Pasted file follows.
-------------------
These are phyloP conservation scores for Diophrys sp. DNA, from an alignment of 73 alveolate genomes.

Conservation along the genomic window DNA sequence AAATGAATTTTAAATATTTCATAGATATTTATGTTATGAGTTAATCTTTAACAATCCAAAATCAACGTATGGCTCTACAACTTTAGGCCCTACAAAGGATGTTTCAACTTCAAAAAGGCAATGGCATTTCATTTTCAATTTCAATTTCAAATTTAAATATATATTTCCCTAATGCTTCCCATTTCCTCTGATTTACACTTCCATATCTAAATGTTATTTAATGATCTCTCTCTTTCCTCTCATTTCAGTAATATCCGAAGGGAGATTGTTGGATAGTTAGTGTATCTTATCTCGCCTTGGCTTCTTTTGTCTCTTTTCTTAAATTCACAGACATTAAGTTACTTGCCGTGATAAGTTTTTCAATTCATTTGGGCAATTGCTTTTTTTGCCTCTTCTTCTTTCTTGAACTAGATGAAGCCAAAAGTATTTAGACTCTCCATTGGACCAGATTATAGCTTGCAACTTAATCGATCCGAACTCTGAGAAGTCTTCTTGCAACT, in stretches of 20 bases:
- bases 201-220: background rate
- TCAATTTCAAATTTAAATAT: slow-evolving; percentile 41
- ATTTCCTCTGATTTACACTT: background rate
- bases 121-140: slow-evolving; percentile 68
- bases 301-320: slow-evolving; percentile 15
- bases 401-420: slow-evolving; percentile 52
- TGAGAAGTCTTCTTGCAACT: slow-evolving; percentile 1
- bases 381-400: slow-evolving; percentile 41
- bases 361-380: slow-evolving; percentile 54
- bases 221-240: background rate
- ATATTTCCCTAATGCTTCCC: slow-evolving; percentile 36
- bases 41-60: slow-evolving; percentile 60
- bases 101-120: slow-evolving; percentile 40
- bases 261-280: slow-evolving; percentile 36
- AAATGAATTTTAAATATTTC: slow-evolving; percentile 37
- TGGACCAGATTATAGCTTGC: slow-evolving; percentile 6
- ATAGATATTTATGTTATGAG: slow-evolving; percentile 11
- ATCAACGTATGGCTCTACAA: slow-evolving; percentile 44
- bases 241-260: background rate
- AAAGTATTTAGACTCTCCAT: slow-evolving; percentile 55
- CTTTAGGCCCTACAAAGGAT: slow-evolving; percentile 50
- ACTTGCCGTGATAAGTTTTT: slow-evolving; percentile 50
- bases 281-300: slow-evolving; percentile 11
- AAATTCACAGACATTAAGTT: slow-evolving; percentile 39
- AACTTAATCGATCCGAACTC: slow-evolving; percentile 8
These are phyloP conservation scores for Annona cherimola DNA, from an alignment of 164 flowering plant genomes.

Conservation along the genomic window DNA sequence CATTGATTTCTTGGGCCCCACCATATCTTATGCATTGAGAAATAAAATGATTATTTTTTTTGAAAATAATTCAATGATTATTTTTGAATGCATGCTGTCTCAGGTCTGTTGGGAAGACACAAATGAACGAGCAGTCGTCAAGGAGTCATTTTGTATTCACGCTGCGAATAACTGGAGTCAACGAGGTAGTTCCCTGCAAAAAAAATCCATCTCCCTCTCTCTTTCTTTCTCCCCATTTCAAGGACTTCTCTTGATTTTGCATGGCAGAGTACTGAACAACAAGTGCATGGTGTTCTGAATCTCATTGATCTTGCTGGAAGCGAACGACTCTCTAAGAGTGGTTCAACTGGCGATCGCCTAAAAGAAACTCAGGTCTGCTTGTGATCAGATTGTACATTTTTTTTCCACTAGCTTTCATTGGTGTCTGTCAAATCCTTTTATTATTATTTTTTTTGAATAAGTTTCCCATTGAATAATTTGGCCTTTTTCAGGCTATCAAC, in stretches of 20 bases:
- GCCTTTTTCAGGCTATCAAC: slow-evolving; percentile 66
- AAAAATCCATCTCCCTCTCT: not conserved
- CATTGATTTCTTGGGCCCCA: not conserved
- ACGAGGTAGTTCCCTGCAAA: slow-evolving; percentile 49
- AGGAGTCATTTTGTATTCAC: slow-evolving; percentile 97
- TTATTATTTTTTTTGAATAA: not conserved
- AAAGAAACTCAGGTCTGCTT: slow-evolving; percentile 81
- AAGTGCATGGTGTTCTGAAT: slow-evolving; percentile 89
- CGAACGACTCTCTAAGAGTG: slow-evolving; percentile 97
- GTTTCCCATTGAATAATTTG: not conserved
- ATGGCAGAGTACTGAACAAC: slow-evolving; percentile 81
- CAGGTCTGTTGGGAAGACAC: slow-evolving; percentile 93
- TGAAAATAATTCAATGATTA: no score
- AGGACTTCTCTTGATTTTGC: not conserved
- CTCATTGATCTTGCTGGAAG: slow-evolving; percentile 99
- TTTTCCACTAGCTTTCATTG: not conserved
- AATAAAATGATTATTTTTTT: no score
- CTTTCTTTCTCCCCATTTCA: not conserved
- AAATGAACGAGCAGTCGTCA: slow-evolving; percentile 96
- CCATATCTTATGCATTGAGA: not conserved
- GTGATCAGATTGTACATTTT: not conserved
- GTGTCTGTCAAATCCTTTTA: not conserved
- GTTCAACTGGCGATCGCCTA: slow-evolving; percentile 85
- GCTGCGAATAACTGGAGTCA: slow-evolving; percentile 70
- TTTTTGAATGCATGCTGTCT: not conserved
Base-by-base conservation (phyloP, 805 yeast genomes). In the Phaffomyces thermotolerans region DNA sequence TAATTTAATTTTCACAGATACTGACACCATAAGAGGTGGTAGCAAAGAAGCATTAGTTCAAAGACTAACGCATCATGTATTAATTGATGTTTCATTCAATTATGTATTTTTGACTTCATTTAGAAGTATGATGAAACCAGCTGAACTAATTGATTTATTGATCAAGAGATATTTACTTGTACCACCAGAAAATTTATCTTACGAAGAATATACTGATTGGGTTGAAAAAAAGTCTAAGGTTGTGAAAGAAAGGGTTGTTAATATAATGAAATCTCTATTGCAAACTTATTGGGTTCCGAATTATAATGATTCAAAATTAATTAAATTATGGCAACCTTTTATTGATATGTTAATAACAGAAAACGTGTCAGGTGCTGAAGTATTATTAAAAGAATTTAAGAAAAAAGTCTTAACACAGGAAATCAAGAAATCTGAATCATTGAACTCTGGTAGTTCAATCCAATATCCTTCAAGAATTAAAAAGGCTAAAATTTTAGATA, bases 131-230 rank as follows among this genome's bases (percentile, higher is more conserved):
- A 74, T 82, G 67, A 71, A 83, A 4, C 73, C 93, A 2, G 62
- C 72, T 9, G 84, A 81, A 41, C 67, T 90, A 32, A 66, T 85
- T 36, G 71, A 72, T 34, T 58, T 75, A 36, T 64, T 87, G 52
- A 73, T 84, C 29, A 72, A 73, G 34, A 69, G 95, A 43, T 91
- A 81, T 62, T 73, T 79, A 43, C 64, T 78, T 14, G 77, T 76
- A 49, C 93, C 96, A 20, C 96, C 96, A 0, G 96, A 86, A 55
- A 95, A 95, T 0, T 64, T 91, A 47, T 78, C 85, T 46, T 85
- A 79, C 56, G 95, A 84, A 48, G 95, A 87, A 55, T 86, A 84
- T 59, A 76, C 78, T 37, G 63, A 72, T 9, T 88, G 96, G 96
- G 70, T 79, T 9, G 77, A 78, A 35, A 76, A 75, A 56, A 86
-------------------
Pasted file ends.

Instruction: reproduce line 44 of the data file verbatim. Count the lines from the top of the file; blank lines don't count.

- CTCATTGATCTTGCTGGAAG: slow-evolving; percentile 99